The reproduction of Figure 16 having the relatively large. angle A of 6 /2 is suitable for most applications where remote photographic representation by facsimile is required. However, a better approximation to the original photograph can. be made by trimming the reproduction of Figure 16 along lines parallel to the lines 0-D and c-d which is parallel to the distortion. Figure 15 is the identical facsimile reproduction of Figure 16 having an angle A of 6 /2 but having the top and bottom border edges trimmed along the corresponding dotted lines a-b and cd. The vertical sides of Figure 15 were trimmed perpendicular to these edges to produce the frame of Figure 15 for direct comparison with the original Figure 17. It will be noted that the tip of the right ear in Figure 15 is returned to its original relative position as seen in Figure 17; even though the right eye has been made ellipsoidal this distortion becomes less noticeable when compared to the original as seen in Figure 15.

'Although I have shown Figure 15 being trimmed parallel to the actual distortion lines 0-D and c d, it is obvious that intermediate degrees of trimming may be used, which trimmings may be dictated by the actual photograph in hand.

However, I wish to emphasize that in most practical reproductions there is hardly a need for 5 trimming-operations. Such angular trimming may be expedient where larger angles have been incurred. Since most transmitted pictures have their original border lines corresponding to the frame of the original orientation of the picture,

and since these border lines appear upon the facsimile reproduction corresponding for example to the line a-b of Figure 16, a direct guide is thus afforded to the operator of the amount of distortion his picture has. This line which becomes part of the facsimile reproduction may be 7 used as a border line for trimming the picture received.

Figure 18 illustrates the reception of thephotograph of Figure 17 by the same receiver which produced Figure 16 but operated at a scanning speed somewhat faster than the original or synchronous speed. The dotted line a'b' and c'd correspond to the lines 0-11 and c-d of Figure 16 which lines define the original border edges of the transmitted-picture. The distorlong as the scanning speed remains substantially constant. The recognizable features of the kitten or any photograph reproduced by such distortions, is made possible by the extended principle of necessary phase synchronization which my present invention is based upon. Since each successive line is progressively staggered by a like amount, the distorted reproduction is a usable photograph.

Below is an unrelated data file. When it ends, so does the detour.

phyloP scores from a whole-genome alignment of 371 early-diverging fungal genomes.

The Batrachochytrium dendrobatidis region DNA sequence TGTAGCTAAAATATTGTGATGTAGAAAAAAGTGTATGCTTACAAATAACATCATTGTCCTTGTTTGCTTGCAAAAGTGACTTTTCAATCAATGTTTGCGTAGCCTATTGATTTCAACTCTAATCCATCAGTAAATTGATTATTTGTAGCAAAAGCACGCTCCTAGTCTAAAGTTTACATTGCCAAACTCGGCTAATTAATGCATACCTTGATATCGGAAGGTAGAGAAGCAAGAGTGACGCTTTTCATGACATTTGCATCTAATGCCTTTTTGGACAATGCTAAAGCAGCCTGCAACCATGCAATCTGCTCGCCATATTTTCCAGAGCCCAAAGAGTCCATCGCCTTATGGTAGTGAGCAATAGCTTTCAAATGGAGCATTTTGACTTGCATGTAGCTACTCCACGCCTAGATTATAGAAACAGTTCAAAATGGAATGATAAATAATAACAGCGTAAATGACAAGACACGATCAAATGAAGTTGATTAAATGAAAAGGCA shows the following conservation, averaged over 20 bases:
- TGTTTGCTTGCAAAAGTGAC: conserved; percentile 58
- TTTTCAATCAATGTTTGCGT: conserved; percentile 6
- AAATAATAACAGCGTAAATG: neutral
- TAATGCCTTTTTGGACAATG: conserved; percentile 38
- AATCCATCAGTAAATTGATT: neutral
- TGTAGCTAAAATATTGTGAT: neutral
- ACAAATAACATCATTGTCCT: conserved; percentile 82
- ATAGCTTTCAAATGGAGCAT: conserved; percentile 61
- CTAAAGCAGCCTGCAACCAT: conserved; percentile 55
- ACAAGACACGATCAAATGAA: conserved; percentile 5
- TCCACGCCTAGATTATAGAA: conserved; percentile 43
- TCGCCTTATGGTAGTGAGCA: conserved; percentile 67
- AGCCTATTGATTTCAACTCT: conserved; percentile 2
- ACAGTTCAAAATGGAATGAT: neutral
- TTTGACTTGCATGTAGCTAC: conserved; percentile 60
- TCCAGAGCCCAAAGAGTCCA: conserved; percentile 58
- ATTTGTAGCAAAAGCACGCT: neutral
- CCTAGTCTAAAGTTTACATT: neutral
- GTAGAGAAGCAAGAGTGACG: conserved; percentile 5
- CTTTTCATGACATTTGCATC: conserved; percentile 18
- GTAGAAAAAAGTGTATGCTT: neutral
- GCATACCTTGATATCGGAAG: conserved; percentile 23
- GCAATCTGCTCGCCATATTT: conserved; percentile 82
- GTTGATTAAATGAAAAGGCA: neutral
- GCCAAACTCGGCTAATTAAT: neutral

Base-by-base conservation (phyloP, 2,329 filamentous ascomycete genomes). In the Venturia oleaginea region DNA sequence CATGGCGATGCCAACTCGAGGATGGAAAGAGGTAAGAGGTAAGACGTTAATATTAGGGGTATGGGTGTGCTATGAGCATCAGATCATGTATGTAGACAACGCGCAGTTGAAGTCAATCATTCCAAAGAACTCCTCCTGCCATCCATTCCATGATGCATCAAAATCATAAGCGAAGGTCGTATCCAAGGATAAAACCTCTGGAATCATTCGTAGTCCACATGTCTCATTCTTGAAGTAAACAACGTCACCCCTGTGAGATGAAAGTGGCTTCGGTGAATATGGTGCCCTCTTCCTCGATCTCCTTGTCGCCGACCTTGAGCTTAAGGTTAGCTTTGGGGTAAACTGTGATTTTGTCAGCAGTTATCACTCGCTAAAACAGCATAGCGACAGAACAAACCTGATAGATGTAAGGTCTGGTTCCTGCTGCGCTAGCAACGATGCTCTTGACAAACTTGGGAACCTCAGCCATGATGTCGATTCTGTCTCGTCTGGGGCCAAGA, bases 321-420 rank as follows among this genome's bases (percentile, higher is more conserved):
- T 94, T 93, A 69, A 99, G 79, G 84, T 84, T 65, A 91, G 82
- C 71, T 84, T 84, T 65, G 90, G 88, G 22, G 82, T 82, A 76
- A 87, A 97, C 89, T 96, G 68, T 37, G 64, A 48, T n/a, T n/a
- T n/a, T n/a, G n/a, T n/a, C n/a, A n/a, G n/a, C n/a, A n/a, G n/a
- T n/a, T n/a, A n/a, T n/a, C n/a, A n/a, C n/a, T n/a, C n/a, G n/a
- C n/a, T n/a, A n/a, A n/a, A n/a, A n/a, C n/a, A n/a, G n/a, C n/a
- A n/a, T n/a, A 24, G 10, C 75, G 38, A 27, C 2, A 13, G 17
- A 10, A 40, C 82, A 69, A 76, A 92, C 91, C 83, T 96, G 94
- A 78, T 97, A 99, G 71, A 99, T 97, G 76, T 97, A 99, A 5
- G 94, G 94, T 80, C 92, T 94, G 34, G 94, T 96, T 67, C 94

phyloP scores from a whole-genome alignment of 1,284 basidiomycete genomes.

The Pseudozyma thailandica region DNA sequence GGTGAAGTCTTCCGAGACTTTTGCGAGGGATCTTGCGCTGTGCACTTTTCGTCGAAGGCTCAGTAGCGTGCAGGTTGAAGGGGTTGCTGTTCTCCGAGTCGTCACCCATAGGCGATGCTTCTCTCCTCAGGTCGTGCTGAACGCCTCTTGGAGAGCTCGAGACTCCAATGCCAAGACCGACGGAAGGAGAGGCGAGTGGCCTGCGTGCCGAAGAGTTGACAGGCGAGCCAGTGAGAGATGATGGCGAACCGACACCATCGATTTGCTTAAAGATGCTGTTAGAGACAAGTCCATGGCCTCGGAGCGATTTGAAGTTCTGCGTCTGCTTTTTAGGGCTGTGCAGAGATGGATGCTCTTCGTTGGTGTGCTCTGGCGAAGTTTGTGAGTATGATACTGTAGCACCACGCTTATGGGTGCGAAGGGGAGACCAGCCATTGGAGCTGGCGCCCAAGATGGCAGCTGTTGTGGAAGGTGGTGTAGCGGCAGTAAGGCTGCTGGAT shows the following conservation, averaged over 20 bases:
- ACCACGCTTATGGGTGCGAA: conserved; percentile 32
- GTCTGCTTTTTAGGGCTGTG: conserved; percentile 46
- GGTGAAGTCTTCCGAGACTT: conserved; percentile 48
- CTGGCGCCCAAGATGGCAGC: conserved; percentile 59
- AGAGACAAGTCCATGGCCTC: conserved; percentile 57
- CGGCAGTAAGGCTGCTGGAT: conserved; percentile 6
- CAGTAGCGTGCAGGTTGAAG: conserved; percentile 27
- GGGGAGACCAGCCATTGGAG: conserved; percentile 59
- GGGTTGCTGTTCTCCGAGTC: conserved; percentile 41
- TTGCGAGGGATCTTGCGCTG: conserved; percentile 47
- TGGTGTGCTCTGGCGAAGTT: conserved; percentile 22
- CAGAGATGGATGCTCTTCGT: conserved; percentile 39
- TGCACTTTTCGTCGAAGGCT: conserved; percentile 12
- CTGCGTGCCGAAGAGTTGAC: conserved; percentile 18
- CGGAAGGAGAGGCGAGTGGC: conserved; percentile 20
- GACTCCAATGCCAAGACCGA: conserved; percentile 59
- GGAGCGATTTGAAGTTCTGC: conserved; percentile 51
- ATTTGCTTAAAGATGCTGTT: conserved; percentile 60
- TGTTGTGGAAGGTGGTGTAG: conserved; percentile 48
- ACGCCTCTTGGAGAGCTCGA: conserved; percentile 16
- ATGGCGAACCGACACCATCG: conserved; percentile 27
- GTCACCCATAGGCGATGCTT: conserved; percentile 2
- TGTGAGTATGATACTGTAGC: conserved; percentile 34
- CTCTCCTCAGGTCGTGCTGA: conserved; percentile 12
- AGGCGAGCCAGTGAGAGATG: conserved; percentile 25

In the distortion of Figure 18, it will be noted that the right ear is further away from the top edge of the sheet as compared to the original Figure 17. It will be recalled that the opposite angular distortion shown in Figure 16 produced a reverse effect, namely that the right ear became closer to the top border edge. Comparing the tip of the left ear in Figures 16 and 18 will show the obvious relative misplacement of this portion of the picture. Another recognizable distortion of Figure 18 is the left eye of the kitten as viewed in the photograph. The left eye in this case has become more ellipsoidal than the original left eye. A flatter ellipse for this eye is produced in Fig- .ure 18 as compared to the elliptical distortion of the right eye of Figure 16 due, first of all, to the greater over-all angular distortion and due to the fact that the original left eye is somewhat ellipsoidal in shape.

. Figure 19 is the. same photograph of Figure 18 at an 8 distortion but having its borders trimmed along the lines ab' and c' --d' to bring the distortion of the photograph closer to the original by this amount. It will be seen that the vertical dark portion of the kittens nose is at an angle to the vertical in theFigure 19 as compared to the vertical position thereof in the original Figure 17. The exaggerated distortion 'of 8 for Figure 19 makes the appearance of the kitten clearly distinguishable from the original Figure 17. However, this distortion is not serious for ,many applications of facsimile systems even for newspaper work. By trimming the exaggerated distorted picture of Figure 18 intermediate between the lines a'b', c--d' and the borders thereof, a compromise may be struck between the vertical distortions of the picture and the horizontal displacement after trimming to even aiford a more favorable comparison with the original photograph.